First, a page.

It’s easy to impulse-buy a new plant baby — we’re not judging! But before you get your wallet out, stop to think about the lighting in your home and if it can accommodate your newest addition. Does your plant enjoy less sunlight or loads of it? Can it dwell in low-light conditions? Will it get sunburn if you put it in that window?
Here are a few ways to properly judge the amount of light you get in your home and how to up the ante if you don’t have quite enough.
Is my plant getting enough light?
It’s important to understand where the light comes into your home at different times of the day. Once you understand the sun's seasonal trajectories in relation to your home, you’ll figure out which areas get the most and least light with each season. Not every plant needs bright, direct sunlight, so make note of darker, less lit areas, too.
Different types of sunlight for plants
Depending on the position of the sun and your home, these are the types of sunlight you might experience:
North: Low to moderate indirect light.
South: Bright, indirect light to full sun in the afternoon.
East: Medium bright, indirect light.
West: Medium, bright indirect light with some direct sun toward the end of the day.
Other sunlight considerations for plants
Unless you live in a greenhouse, you likely have things in your home that will be sunlight obstructions for your new plants. Or perhaps your windows are smaller and there’s only so much light that comes in throughout the day. Whatever your case may be, here are a few things to watch out for:
Blockage: Is there a tall object blocking the sunlight from coming directly toward your plant? If so, try moving it closer to the light source or rearranging your room.
Small windows: There’s only so much light that can sneak through a small window. In this case, it’s especially important to keep your plant closer to the light source without giving it sunburn.
Light meter: Investing in a light meter will tell you once and for all how much sunlight your plants are getting. As a rule of thumb, anywhere between 100 to 200+ foot candles is where many plants will thrive. Low-light plants can withstand as low as 50 to 75-foot candles.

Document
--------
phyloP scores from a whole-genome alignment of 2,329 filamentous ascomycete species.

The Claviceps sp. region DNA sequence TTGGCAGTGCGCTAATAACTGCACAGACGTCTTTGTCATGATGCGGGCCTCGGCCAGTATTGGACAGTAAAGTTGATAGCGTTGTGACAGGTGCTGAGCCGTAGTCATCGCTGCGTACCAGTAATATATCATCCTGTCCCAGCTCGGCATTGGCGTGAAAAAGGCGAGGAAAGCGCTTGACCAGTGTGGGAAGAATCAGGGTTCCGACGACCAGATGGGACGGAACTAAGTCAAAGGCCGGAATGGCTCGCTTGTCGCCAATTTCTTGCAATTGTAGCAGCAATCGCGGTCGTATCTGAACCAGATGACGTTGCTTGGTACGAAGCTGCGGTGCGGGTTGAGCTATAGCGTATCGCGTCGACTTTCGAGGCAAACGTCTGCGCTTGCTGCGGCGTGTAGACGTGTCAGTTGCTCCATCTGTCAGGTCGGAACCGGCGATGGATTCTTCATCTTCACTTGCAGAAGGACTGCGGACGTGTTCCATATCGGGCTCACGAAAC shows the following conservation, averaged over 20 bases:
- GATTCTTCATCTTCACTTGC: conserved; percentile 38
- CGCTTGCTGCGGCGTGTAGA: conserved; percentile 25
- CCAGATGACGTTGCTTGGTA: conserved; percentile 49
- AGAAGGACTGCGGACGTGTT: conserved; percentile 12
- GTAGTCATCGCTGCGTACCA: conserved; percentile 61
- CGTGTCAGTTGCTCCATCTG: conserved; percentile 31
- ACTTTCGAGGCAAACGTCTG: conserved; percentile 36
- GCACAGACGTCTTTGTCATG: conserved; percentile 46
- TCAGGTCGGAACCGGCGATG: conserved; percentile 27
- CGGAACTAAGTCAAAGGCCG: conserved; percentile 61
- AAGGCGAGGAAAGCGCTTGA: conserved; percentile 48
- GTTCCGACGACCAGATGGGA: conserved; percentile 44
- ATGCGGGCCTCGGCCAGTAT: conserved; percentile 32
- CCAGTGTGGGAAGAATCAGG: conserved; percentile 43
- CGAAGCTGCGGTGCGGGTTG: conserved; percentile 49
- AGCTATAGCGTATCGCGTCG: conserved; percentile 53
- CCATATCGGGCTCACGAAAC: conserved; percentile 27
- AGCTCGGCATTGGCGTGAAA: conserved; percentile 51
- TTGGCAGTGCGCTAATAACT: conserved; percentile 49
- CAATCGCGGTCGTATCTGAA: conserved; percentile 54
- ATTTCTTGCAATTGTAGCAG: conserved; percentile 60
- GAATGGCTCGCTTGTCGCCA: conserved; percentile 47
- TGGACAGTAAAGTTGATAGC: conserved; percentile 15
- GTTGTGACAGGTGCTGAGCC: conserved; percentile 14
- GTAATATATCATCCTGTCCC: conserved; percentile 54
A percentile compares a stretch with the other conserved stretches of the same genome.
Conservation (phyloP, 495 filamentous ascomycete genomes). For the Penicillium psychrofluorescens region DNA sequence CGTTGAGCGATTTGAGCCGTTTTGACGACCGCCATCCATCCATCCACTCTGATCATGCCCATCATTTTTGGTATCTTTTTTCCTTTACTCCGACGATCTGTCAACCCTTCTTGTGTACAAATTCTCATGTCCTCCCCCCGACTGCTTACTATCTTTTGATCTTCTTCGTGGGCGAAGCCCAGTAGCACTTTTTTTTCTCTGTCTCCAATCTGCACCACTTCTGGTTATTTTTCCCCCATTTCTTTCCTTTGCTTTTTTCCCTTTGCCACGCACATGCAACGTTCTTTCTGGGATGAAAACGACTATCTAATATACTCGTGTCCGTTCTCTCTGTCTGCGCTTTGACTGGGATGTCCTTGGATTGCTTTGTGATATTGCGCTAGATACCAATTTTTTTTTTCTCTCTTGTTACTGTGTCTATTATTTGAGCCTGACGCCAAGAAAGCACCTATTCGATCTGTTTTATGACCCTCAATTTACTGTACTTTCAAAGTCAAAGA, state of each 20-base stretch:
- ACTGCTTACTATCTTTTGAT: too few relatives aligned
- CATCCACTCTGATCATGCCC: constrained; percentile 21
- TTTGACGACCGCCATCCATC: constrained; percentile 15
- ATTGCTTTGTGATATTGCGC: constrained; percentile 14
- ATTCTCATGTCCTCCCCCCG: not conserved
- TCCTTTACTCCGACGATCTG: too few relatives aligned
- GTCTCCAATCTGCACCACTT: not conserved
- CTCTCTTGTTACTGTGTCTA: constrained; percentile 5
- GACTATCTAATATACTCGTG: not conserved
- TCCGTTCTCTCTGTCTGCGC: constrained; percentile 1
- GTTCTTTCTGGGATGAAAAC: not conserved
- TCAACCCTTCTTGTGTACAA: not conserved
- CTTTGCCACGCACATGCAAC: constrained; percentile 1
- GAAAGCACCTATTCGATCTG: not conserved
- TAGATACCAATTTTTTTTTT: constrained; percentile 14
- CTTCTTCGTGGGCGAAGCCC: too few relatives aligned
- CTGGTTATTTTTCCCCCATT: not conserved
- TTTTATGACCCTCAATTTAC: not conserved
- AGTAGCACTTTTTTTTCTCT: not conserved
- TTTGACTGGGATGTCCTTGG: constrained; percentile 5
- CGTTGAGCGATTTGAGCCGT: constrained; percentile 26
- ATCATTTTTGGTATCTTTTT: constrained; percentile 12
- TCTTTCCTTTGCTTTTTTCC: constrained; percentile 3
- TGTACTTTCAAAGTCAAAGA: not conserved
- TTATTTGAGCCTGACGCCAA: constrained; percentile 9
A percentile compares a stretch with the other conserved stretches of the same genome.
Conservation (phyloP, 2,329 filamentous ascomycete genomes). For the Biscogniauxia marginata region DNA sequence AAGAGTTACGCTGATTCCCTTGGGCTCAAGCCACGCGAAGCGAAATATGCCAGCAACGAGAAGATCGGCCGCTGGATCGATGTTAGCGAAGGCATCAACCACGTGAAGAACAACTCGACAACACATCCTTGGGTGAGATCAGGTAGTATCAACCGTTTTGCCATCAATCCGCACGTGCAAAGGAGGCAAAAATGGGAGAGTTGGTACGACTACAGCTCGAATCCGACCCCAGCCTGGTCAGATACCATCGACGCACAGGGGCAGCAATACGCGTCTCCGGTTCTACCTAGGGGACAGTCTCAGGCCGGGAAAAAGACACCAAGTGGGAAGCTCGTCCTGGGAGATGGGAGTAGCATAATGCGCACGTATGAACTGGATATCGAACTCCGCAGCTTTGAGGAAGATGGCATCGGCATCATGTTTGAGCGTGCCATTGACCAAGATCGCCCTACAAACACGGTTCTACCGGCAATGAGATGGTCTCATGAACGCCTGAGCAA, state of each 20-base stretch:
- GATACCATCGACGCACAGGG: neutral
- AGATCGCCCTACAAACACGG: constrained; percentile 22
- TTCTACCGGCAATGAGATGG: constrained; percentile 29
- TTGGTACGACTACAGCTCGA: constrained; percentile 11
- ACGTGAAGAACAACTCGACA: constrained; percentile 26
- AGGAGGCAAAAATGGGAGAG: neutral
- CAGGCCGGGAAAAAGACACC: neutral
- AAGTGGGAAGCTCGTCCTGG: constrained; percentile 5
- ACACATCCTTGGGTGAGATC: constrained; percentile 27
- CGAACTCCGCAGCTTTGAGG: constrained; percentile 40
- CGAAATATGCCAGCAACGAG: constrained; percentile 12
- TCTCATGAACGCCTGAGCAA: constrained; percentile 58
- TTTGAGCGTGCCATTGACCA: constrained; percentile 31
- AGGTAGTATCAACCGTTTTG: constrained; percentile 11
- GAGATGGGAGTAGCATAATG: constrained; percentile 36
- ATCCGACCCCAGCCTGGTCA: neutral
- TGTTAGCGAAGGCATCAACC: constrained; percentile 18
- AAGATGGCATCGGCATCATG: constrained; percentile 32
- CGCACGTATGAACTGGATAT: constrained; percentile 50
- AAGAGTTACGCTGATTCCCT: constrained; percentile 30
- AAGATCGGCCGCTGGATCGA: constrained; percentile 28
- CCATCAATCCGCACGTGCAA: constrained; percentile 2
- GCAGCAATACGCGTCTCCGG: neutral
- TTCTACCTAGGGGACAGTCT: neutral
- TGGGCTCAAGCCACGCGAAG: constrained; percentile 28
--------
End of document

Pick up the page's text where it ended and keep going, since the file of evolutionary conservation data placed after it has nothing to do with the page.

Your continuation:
Grow lights: Artificial light isn’t as amazing as sunlight (just ask our vitamin D supplements!), but it will help get the job done. If you’re really dying for that fiddle leaf fig but you don’t have enough light to make it work, grab a grow light. Plants can’t survive without some form of light, and a grow lamp or bulb will help.
Best lighting for orchids, anthuriums and money trees
Orchids prefer places with bright, indirect sunlight, just like they would get in their natural habitats. This means placing them near eastern or southern-facing windows. In the wild, Phalaenopsis orchids are epiphytic (air-growing), meaning they cling to trees and stumps, drawing moisture from the mist and rain and decomposing leaves. This also means they are shielded from direct sunlight because their host takes the brunt of it.
Anthuriums prefer bright, indirect sunlight. They need more sunlight to bloom, but they can survive in lower-light conditions. Placing an anthurium in direct sunlight will burn the leaves. An east-facing window is the best bet.
Money trees love bright, indirect sunlight, but they can live happy lives in lower-light environments. Just like orchids or anthuriums, too much sunlight will scorch their leaves. East, west and south-facing windows will provide plenty of light. If you notice too much light coming in, try moving your money tree away from the window or filtering the light with a sheer curtain.
Best sunlight for indoor plants
Whether you have a home full of windows or just a few, you’re sure to find some plants that work with what you have. And when in doubt, plug in that grow light! Shop our collection to find a new plant to bring home today.